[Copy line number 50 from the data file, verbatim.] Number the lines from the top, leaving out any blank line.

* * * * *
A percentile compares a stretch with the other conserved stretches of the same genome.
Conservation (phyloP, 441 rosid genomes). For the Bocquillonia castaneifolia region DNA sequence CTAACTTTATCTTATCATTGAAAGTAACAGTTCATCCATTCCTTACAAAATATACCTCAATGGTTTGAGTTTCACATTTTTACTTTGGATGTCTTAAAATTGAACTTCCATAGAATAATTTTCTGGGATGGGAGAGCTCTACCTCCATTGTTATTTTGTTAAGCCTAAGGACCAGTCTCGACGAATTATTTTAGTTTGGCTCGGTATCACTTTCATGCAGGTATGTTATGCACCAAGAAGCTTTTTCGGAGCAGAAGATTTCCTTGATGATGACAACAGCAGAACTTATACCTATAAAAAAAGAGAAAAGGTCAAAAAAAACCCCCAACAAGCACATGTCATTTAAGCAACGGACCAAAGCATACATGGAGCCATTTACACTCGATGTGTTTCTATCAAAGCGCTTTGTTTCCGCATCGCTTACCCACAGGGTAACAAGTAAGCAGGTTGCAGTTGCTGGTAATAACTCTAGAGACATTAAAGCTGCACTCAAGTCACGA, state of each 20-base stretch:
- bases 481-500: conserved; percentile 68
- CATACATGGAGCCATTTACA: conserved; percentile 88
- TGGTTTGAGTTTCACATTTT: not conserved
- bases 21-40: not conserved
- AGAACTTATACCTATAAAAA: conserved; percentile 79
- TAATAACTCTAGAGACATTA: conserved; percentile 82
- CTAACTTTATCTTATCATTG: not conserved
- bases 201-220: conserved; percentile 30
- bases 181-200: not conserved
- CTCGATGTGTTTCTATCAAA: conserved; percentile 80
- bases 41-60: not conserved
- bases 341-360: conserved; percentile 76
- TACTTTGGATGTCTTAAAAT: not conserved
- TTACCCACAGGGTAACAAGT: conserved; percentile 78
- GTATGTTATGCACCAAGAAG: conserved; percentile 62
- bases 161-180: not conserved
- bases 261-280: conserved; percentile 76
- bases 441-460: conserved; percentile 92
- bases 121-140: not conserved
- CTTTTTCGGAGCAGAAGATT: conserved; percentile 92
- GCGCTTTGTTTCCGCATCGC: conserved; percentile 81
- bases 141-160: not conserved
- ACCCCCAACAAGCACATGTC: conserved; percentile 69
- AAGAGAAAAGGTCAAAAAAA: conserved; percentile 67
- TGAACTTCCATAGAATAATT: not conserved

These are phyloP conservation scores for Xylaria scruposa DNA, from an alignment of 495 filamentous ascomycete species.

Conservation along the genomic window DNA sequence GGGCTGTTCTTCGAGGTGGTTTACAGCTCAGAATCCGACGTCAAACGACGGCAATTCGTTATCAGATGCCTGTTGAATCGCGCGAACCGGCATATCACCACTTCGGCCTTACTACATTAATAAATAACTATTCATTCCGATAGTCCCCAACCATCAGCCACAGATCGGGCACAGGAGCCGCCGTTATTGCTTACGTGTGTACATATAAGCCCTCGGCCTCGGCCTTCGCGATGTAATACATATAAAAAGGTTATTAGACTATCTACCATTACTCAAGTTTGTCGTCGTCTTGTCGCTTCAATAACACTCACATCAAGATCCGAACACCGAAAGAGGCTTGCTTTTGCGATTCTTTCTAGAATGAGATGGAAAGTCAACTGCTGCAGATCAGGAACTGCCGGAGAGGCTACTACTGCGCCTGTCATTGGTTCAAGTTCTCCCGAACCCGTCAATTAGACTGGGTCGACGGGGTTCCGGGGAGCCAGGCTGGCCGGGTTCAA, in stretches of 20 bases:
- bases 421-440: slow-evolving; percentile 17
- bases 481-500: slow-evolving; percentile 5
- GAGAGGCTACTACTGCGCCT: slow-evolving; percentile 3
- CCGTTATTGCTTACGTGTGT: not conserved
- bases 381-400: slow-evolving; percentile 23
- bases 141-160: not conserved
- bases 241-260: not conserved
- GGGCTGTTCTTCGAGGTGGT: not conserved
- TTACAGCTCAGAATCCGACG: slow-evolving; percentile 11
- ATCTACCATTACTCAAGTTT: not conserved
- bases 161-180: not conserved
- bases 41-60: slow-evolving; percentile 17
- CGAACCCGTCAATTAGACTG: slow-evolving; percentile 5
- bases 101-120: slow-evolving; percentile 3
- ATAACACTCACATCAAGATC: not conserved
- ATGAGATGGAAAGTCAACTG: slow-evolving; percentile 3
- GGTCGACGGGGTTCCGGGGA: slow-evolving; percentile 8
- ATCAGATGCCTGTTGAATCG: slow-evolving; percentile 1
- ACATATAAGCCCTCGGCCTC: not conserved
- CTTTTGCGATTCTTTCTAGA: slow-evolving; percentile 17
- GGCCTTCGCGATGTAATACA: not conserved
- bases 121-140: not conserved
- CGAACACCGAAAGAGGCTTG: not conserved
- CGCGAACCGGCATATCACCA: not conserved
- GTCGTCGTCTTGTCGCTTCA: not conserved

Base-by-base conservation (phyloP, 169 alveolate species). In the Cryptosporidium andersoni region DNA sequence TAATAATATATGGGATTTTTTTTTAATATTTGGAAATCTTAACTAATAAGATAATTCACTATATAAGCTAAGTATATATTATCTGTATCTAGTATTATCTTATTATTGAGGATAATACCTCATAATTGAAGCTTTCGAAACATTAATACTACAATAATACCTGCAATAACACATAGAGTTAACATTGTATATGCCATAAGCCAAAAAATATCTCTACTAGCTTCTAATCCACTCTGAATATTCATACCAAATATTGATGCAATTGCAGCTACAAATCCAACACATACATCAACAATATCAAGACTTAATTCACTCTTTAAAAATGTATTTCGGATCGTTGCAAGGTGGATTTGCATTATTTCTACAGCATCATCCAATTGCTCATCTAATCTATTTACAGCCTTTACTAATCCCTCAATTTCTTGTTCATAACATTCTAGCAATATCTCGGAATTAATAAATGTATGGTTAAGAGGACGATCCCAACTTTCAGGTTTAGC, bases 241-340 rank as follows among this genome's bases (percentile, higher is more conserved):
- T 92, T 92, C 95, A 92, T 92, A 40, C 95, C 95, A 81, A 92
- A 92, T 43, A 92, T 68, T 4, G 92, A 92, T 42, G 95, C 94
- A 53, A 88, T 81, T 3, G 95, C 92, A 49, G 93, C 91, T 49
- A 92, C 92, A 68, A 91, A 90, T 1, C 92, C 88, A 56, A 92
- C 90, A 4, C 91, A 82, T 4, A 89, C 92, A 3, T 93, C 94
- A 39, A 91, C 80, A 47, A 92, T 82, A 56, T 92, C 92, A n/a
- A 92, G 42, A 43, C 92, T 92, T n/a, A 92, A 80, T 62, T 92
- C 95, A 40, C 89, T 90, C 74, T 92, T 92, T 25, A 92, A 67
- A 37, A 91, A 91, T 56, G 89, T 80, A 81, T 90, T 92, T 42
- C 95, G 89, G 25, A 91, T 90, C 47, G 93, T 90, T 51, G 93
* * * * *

- GGCCTTCGCGATGTAATACA: not conserved